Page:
I'm never sure how many kids I have. Some days there will be nine and on others, 12. There are upsetting days, like the one recently when I had just four. And then there are days like our first game, when I had 15, which finally convinced me that elementary school teachers should be paid like doctors.
No, I'm not a Travis Henry-type who can't keep up with all his children; I'm just a 21 year old Little League coach of a group of mostly seven and eight year olds, who are fascinated with the dirt in our grassless infield, but want no part of the ball rolling in it. More than once, I've asked my little guys, "what are you doing, picking daisies?" and more than once, they've replied, "No coach, I'm picking worms!" Sometimes coach just doesn't get it.
But what I do know is that I've watched most of them collect their first hit without a tee and all of them learn that it's called "first base" because you run there first. Some fathers have joined me at every single game, rooting for their sons and laughing when they do something ridiculous.
Most have not been there at all.
Considering the wonderful group of parents and guardians who do show up for these children, I'm sure most if not all have okay home-lives. But I can't help but think about what my life would be like without my dad. I never had to wonder why he wasn't at any of my games because he made it to almost all of them – too many if you'd have asked me six years ago.
Today, on his 26th Father's Day, I thank him for never being a question mark.
My dad was there the day I was born and still there this morning to answer my phone call letting him know that I love him. He was there to hug me before my first day of school and around to do the same when I graduated high school. He packed his car with all of my stuff to move me in to college the same way he used to pack my teammates into the car for a long distance trip to our fall ball games.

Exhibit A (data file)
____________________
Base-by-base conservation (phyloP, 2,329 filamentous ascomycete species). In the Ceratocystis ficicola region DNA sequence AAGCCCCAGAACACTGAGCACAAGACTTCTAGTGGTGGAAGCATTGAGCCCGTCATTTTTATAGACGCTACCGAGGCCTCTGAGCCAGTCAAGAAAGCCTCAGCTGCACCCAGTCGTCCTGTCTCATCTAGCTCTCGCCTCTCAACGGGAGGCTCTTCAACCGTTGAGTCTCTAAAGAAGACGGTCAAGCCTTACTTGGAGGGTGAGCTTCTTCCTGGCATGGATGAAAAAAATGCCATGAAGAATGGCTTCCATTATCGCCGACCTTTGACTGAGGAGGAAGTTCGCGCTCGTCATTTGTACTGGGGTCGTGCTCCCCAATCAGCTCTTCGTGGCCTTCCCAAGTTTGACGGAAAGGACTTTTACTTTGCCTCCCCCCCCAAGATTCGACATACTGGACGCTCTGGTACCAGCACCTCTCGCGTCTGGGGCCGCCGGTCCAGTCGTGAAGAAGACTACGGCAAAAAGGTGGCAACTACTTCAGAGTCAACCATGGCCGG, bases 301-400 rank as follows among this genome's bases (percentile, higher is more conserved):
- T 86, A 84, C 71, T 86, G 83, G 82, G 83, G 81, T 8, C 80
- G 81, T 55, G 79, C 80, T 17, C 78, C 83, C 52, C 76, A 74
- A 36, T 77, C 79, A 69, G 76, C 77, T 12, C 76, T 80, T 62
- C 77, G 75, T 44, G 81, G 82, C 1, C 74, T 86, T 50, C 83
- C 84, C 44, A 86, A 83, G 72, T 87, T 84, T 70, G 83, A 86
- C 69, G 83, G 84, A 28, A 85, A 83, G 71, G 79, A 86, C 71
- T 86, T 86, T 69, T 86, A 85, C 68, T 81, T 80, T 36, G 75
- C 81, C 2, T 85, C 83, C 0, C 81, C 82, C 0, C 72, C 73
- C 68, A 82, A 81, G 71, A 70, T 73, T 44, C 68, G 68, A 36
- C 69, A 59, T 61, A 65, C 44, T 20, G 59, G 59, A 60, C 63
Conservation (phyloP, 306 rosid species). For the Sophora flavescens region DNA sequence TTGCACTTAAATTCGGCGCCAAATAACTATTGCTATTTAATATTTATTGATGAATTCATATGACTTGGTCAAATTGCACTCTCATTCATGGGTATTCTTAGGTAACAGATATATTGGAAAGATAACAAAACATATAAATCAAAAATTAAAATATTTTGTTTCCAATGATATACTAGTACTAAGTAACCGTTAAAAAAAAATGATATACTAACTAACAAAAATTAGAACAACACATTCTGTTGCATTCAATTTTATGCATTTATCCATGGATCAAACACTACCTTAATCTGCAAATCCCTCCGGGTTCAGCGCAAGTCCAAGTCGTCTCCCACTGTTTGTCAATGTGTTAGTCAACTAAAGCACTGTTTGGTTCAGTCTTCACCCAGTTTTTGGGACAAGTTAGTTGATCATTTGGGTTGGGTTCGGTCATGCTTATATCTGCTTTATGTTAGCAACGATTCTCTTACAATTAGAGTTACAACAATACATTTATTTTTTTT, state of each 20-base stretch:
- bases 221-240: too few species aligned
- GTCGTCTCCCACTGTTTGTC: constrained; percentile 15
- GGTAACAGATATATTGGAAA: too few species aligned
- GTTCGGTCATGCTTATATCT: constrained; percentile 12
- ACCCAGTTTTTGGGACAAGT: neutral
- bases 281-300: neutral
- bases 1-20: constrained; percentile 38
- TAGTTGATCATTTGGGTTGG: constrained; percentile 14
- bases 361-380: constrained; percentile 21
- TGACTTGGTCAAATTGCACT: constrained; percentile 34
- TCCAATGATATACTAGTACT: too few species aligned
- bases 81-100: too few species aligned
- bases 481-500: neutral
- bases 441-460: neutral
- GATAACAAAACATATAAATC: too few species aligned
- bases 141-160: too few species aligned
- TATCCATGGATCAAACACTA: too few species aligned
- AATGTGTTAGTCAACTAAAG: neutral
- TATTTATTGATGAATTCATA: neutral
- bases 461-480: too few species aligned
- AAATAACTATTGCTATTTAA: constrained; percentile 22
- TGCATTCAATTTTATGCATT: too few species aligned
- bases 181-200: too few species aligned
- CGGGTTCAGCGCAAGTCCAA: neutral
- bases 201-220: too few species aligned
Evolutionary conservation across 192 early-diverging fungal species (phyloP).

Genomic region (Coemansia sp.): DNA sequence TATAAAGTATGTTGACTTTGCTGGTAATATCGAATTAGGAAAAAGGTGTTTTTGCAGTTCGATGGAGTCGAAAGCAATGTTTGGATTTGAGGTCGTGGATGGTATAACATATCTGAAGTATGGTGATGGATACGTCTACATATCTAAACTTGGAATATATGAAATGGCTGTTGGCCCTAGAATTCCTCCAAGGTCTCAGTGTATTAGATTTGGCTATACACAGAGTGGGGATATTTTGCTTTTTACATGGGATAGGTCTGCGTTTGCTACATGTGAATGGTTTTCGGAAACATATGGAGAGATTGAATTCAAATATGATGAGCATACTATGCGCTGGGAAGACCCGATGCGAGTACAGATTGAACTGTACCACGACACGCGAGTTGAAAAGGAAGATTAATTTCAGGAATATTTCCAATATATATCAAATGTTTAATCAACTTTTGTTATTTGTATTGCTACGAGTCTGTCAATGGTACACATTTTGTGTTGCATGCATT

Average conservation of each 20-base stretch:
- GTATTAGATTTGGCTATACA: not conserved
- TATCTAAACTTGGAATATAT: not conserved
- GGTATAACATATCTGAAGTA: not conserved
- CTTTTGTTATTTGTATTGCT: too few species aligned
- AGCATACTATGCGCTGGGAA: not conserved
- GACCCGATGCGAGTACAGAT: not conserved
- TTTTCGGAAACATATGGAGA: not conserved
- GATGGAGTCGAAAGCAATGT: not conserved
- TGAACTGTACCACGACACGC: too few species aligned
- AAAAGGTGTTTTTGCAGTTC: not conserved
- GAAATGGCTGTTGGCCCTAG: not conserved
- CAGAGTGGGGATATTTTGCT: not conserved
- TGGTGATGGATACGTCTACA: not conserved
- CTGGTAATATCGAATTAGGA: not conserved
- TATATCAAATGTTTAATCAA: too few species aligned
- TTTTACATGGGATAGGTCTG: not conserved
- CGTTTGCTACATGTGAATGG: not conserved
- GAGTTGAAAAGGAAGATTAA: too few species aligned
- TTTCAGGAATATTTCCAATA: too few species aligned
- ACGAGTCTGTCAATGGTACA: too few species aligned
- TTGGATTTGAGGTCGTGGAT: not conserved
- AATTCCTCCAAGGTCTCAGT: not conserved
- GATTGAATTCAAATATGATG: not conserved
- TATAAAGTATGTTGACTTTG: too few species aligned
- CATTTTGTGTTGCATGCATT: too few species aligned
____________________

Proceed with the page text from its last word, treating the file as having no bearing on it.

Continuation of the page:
He saw my first hit, first homerun, first basket, and first soccer goal (he was my coach for that one). He was also present the first and only time I was brought home by the police and he was definitely there to yell when I got an F in Biology one marking period in high school. As easy going as he is, he still has expectations.
He and I will probably remember all of the classic moments forever, but what I think I appreciate about him the most is how he listens to me. Sometimes, my Little Leaguers will come to our games and tell me about their school projects or how their neighbor hits bombs in wiffle ball. I find myself pretending to be so interested that I actually end up asking questions. I picked up that skill directly from my father, who has listened to me relate everything to sports for the past 15 years.
Thanks dad, for always listening, pretending and ultimately caring.
Recently, he has been a little more pessimistic than normal. You could say that life has dealt him a couple consecutive bad hands, but he doesn’t really like gambling. What he does have is a pair of children he loves to talk about, to brag about really, to anyone willing to listen. There are probably hundreds of people in West Haven, CT that know more about me and my sister than some of our friends thanks to him.
He doesn’t know this, but we do the same with him. There are people he has never met all over Boston and Providence and New Jersey and Seattle that think the world of him, just like us.
This post might come because of Father’s Day, but we make sure to tell him we love him every time we speak to him. He wrote a letter my senior year of high school telling me how happy that makes him.
The same letter told me how proud he was of the man I had become.
I can only hope he knows how proud I am to be his son.
Happy Father’s Day.